Birmingham: campaigners appeal for protection of Cardinal Newman's grave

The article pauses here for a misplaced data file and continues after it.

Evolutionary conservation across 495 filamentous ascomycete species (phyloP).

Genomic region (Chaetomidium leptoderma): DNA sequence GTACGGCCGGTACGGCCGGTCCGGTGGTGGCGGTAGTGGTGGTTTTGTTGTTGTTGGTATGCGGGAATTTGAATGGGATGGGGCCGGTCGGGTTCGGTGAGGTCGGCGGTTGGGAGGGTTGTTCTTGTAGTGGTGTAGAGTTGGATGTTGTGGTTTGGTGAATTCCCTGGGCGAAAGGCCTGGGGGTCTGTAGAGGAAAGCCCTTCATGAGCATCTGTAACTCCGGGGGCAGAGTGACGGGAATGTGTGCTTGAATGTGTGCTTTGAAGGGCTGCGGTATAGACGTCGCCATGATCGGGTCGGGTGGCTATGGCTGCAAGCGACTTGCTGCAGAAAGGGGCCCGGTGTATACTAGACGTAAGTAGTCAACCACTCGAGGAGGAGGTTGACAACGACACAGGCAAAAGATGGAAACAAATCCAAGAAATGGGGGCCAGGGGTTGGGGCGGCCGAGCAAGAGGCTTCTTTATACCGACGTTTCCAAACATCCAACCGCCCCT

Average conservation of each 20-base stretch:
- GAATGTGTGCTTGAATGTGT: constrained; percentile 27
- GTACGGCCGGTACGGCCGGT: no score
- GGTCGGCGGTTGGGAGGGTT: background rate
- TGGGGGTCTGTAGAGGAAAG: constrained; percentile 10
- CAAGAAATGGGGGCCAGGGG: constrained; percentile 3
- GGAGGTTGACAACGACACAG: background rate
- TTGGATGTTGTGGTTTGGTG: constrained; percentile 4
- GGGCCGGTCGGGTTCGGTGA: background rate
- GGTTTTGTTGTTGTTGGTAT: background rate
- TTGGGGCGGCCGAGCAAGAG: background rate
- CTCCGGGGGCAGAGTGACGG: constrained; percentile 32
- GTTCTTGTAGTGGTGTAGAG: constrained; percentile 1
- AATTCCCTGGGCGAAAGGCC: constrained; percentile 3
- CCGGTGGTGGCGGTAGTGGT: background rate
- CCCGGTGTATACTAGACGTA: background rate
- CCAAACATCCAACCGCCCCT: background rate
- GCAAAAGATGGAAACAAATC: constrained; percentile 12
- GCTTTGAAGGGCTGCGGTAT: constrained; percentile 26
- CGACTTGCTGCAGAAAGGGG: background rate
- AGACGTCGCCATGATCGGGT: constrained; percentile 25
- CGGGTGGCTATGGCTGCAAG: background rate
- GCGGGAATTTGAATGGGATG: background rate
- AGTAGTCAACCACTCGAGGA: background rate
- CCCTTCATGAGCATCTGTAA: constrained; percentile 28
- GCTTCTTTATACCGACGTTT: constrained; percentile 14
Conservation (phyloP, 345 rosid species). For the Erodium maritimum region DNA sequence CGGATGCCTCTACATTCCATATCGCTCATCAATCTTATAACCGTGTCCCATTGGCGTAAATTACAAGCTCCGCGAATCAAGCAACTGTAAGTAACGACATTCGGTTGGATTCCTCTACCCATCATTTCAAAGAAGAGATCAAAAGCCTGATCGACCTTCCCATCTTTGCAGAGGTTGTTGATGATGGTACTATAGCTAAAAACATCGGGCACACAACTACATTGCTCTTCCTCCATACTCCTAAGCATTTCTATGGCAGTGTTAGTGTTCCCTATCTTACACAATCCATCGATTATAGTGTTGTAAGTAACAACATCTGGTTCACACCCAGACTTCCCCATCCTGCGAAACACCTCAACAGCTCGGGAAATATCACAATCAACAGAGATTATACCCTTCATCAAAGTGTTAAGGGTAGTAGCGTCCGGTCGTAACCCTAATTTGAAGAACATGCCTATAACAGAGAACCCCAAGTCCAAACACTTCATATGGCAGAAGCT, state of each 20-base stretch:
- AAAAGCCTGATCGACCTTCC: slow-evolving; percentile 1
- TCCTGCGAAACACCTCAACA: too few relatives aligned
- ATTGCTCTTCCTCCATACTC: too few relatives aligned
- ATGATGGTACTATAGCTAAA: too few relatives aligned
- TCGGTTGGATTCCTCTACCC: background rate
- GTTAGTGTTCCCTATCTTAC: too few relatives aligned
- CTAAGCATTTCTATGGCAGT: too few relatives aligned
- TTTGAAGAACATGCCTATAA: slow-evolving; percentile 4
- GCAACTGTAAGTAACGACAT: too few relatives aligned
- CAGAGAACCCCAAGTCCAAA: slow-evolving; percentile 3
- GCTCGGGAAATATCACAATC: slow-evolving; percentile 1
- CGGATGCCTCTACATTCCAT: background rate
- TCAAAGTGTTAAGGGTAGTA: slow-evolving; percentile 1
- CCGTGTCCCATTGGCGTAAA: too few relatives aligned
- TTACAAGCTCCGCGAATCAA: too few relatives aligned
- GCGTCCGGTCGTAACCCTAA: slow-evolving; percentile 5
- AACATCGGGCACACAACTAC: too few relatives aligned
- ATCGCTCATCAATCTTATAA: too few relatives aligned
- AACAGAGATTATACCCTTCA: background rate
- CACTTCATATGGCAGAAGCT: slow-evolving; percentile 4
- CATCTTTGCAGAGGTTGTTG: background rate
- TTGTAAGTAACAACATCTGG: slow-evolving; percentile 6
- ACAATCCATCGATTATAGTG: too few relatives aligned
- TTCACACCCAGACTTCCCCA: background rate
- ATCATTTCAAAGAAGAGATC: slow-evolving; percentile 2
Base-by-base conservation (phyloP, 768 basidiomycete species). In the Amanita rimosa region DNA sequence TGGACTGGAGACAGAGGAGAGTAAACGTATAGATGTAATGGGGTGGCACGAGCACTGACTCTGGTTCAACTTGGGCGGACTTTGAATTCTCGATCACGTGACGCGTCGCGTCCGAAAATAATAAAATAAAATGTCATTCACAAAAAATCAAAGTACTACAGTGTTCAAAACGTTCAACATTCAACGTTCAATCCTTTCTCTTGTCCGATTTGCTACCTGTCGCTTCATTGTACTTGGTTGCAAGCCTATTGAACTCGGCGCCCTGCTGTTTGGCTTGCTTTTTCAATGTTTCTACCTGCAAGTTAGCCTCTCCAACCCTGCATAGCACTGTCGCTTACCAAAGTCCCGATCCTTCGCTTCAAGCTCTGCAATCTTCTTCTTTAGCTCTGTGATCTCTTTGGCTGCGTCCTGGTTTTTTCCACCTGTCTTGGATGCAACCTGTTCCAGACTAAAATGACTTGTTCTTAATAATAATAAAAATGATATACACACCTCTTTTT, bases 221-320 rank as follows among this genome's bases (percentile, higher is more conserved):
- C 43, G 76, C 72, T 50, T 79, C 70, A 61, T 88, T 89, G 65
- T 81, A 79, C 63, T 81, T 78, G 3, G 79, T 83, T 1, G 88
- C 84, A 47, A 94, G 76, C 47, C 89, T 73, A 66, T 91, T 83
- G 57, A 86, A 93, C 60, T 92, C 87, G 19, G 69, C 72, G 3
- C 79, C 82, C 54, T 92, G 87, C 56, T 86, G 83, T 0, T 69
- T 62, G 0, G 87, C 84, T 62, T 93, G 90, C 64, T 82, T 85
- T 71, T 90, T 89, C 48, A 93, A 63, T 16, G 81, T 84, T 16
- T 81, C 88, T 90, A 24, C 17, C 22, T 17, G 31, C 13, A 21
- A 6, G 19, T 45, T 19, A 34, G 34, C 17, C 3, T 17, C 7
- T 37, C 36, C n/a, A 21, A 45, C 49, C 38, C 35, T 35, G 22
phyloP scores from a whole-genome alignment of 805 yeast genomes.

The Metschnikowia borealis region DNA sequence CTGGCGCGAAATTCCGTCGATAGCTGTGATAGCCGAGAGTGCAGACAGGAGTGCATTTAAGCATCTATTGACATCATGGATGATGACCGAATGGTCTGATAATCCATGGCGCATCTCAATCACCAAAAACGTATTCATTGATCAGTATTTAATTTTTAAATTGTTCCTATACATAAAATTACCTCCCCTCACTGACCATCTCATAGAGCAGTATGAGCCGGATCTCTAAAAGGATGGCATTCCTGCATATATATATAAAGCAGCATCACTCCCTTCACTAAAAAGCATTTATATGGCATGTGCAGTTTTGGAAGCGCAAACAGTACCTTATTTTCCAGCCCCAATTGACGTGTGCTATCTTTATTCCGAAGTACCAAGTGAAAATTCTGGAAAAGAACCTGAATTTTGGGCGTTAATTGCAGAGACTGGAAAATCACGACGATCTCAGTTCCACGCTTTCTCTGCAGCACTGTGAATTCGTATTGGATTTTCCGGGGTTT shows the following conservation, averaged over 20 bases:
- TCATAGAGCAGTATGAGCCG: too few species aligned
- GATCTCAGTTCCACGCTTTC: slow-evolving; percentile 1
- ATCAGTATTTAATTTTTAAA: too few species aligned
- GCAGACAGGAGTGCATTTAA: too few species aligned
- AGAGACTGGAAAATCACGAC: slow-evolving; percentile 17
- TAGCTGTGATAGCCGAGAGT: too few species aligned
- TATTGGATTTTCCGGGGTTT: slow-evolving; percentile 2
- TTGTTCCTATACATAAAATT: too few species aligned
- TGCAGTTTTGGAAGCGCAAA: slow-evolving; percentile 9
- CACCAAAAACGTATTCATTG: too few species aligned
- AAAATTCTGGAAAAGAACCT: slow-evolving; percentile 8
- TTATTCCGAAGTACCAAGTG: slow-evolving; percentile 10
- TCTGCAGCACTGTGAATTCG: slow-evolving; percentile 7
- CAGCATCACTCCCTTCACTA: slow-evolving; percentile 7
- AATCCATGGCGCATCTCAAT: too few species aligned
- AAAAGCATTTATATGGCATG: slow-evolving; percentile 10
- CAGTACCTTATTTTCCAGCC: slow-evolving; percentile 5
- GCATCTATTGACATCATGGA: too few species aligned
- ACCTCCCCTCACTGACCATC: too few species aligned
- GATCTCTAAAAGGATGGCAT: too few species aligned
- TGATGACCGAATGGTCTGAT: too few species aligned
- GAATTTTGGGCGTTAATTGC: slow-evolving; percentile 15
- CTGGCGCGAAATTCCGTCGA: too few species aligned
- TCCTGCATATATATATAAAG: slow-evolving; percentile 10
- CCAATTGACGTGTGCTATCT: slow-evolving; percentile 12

Father Paul Chavasse, Provost of the Birmingham Oratory, has issued an urgent appeal to Birmingham councillors to help protect the grave of Cardinal Newman at Rednal from possible vandalism. Fr Chavasse, who is responsible for the Cause for the Beatification and Canonization of the Venerable John Henry Cardinal Newman, said: "I appeal to local councillors of the political parties in Birmingham to support the necessary protection and preservation of Cardinal Newman's grave." Fr Chavasse said: "Catholics and non-Catholics from every part of the world come as pilgrims to the grave of Cardinal John Henry Newman a possible future Saint of Birmingham." During February and May 2003 vandals broke into Newman's former house at Rednal and wreaked havoc. Over a sustained period of time that year a considerable amount of damage, running into several thousands of pounds, was caused to the Oratory house and the little chapel where Newman used to celebrate Mass. There was also one case of attempted arson to the property. In order to protect this historic site from further desecration the Oratory Fathers put a number of security measures in place. These included the immediate installation of a completely new boundary fence which was welcomed by the vast majority of the local residents. Because the security of the site was of paramount importance the erection of the fence was completed before all the necessary permissions had been received from Birmingham City Council. One or two objections were lodged which led to a demand from council officials for the entire fence to be removed. This would have left the world famous small cemetery where Cardinal Newman is buried completely unprotected and at the mercy of future vandals. The Fathers of the Birmingham Oratory lodged an appeal which was dismissed by inspectors on behalf of Birmingham City Council. The Oratory Fathers appealed to the High Court in London to have the inspector's report quashed. Birmingham City Council put up no defence and on 28 November 2007 the Oratory Fathers heard that the High Court in London had thrown out the inspectors report. Fr Chavasse explained: "As matters now stand we have returned to the appeal stage. I would like to think that common sense will prevail and that the fence, important for security, remain in place." Fr Chavasse added: "Rather than put further obstacles in the way I hope that Birmingham City Council will take pride in Cardinal Newman and help us to promote England's best-known churchman, a Saint for Birmingham." Cardinal Newman, Birmingham's most famous churchman, built and lived at the Oratory House on the Hagley Road in Edgbaston from 1852 until his death on 11 August 1890, aged 89. After Cardinal Newman's Funeral Mass more on 19 August than 15,000 people lined the route from the Oratory church to his final resting place at the Oratory House, Rednal, on the outskirts of Birmingham. Pope Benedict XVI first studied the writings of the great English Cardinal as a young seminary student in Germany during 1946. The Cause for the Beatification of the Venerable John Henry Cardinal Newman, is reported to be at an advanced stage in Rome.

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